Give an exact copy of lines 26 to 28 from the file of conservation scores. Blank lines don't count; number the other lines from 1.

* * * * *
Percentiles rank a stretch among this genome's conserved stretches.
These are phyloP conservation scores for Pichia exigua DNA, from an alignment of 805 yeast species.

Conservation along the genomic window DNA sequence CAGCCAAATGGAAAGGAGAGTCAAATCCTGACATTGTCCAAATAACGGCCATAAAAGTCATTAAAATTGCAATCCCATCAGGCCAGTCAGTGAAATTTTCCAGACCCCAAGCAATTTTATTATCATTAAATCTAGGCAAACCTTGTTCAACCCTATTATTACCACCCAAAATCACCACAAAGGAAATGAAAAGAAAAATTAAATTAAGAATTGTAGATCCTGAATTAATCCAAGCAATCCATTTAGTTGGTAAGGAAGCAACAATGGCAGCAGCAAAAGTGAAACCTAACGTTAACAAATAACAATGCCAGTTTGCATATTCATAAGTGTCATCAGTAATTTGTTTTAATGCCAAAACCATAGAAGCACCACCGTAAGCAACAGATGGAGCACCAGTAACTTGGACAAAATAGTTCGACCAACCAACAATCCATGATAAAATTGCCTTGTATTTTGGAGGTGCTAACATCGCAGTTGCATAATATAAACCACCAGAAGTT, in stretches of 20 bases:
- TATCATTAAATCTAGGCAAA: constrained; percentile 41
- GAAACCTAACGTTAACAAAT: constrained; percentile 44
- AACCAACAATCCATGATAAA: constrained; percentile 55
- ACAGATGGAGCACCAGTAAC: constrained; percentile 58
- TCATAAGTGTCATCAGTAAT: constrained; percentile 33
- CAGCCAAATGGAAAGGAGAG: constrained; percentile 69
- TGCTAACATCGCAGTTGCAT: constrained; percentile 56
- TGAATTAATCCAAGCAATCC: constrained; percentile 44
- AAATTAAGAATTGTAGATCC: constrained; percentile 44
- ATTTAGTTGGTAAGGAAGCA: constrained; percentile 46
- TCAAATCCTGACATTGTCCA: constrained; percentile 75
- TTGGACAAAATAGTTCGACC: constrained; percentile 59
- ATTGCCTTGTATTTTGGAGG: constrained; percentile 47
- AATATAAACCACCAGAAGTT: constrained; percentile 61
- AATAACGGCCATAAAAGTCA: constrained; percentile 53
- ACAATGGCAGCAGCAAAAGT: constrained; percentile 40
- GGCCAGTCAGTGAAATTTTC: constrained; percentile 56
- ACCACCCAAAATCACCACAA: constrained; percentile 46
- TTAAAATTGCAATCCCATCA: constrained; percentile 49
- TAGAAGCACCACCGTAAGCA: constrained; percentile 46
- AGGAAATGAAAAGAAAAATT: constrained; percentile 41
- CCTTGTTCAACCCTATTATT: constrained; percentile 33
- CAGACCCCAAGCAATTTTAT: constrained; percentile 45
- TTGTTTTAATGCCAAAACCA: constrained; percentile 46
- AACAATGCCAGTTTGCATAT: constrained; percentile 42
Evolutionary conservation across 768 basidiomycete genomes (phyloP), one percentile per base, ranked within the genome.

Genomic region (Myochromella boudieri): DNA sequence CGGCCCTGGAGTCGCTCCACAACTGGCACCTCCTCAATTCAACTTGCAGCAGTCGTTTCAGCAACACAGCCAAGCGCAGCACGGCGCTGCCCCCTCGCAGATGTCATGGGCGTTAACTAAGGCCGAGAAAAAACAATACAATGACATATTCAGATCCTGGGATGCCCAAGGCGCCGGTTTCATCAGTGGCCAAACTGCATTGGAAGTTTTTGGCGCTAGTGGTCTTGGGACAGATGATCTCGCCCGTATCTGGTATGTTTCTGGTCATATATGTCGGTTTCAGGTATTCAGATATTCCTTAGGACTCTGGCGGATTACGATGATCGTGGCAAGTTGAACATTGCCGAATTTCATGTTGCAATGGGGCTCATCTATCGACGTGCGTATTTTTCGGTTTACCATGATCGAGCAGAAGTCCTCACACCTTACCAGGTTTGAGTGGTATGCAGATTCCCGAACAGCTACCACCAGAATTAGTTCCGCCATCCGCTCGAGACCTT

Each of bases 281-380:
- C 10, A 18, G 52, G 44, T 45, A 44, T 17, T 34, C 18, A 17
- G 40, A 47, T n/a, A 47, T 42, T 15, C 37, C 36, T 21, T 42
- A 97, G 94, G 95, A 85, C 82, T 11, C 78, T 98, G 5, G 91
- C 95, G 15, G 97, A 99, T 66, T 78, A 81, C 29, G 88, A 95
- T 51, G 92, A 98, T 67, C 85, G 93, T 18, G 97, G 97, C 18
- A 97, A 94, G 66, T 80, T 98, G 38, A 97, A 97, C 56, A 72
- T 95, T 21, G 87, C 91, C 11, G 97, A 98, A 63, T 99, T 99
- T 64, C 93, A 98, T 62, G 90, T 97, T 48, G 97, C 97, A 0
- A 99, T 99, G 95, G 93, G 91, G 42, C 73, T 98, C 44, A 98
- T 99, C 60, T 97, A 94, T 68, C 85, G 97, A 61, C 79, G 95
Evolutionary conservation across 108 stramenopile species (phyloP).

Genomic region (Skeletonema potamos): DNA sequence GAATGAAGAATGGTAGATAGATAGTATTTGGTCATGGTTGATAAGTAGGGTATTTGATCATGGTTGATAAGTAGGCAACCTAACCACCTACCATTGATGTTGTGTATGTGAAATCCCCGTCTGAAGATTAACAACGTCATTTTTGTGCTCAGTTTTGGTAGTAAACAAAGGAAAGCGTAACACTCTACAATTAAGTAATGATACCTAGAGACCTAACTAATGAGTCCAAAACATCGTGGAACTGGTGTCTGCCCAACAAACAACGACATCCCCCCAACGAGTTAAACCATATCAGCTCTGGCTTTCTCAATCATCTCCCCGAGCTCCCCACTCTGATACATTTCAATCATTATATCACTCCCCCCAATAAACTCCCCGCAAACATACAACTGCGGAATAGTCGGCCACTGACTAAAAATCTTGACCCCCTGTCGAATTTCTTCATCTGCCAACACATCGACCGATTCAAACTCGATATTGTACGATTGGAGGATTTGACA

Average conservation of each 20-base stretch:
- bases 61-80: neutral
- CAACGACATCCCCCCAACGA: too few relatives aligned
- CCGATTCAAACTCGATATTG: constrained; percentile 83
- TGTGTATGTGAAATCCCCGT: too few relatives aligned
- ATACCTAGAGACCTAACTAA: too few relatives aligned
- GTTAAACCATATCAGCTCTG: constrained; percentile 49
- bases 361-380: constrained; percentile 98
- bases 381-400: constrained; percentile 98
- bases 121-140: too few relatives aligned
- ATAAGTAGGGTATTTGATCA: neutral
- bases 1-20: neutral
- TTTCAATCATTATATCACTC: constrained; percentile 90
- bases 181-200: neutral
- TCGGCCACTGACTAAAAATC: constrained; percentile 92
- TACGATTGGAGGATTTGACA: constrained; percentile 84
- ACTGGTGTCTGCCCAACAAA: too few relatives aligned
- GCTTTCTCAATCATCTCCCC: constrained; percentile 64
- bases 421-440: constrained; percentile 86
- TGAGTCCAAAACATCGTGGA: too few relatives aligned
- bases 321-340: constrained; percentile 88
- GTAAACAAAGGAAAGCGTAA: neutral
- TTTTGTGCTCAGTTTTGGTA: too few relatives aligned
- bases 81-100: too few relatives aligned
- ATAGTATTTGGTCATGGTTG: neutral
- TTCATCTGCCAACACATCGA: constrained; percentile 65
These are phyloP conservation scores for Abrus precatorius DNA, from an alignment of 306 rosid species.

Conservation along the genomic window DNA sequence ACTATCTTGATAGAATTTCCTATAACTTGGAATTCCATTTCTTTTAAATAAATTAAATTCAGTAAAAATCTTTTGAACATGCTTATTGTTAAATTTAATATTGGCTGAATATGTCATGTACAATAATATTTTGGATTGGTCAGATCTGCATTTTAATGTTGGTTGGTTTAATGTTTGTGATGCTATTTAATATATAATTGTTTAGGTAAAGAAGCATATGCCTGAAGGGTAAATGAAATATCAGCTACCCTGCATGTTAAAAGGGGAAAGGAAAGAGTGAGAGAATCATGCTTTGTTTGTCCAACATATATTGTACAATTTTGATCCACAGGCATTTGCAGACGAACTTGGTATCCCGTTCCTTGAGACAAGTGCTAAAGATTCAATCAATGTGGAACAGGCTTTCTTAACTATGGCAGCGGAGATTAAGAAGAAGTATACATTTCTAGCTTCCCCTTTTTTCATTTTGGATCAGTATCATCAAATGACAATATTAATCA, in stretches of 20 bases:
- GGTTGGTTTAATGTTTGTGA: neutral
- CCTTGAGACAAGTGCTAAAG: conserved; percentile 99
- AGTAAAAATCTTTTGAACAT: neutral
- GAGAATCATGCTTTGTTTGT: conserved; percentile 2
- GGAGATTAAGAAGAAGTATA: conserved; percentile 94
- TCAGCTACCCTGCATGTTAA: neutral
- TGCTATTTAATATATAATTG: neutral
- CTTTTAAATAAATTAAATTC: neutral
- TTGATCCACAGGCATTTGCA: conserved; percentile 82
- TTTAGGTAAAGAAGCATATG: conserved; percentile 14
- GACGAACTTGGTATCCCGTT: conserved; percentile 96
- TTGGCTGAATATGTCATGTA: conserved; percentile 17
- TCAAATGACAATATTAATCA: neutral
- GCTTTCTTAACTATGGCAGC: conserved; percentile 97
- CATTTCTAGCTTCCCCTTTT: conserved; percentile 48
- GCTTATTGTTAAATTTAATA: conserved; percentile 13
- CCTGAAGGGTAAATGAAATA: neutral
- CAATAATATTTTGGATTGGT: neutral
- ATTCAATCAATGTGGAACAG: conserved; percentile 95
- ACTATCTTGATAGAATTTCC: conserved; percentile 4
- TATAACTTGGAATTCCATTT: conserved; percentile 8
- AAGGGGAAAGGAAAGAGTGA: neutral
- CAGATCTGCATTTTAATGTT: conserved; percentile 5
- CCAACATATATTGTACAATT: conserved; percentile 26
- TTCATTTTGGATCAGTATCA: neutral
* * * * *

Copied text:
- CAGACCCCAAGCAATTTTAT: constrained; percentile 45
- TTGTTTTAATGCCAAAACCA: constrained; percentile 46
- AACAATGCCAGTTTGCATAT: constrained; percentile 42